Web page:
Scientists have discovered a process that could be the key to stopping damage caused by uncontrolled inflammation in a range of common diseases including liver disease, Alzheimer's and gout.
The researchers at University of Queensland (UQ) in Australia have uncovered how an inflammation process automatically switches off in healthy cells, and are now investigating ways to stop it manually when it goes awry.
She focused on inflammasomes, which are machine-like protein complexes at the heart of inflammation and disease.
"These complexes form when an infection, injury or other disturbance is detected by the immune system, and they send messages to immune cells to tell them to respond," Schroder said.
"If the disturbance can not be cleared, such as in the case of amyloid plaques in Alzheimer's, these molecular machines continue to fire, resulting in neurodegenerative damage from the sustained inflammation," she said.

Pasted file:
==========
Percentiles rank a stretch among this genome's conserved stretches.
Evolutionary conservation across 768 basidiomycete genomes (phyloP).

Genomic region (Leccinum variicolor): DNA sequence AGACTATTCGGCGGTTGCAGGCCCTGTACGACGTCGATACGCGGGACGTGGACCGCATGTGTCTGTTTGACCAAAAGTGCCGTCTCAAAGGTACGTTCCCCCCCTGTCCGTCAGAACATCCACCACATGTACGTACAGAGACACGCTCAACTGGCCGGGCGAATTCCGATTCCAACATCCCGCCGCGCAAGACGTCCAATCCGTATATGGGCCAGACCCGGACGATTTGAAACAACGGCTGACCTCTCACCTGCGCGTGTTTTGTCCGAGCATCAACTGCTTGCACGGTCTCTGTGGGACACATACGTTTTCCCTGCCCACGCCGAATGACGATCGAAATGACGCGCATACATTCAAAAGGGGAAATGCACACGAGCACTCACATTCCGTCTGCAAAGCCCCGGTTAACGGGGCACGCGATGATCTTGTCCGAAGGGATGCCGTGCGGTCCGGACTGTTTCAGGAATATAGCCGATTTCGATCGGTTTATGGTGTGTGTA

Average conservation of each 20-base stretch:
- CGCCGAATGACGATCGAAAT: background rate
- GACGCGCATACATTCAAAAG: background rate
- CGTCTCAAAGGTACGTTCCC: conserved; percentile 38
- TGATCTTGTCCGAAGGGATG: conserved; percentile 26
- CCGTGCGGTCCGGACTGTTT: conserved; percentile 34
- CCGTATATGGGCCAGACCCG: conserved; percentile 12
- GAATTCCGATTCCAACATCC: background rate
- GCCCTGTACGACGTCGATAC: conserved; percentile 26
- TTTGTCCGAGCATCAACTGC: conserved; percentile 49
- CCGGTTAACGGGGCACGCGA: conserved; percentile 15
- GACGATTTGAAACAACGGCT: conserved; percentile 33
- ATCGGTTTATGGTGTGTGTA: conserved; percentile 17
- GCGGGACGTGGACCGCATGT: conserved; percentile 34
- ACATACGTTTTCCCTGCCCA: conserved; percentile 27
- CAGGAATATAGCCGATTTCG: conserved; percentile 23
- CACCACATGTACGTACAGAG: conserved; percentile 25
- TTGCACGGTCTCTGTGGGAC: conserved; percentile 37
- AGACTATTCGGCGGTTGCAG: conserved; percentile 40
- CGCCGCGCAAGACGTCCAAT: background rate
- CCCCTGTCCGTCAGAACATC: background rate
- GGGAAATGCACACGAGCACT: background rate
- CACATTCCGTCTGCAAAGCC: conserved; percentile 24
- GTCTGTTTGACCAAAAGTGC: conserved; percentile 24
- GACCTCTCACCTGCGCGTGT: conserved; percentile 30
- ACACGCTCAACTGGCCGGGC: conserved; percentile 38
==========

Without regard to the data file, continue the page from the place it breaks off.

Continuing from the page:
The team, led by Dave Boucher, discovered that inflammasomes normally work with an in-built timer switch, to ensure they only fire for a specific length of time once triggered.
"The inflammasome initiates the inflammation process by activating a protein that functions like a pair of scissors, and cuts itself and other proteins," Schroder said.
"What we have found is that after a period of time this protein cuts itself a second time to turn off the pathway, so if we can tweak this system we may be able to turn it off manually in disease," she said.
Schroders laboratory has begun studying the inflammasome in fatty liver disease, a rapidly growing health issue due to the increasing global incidence of obesity and diabetes.
Compounds to block inflammasome have been developed by researchers including Schroder, and are being commercialised by start-up drug development company Inflazome Ltd, researchers said.
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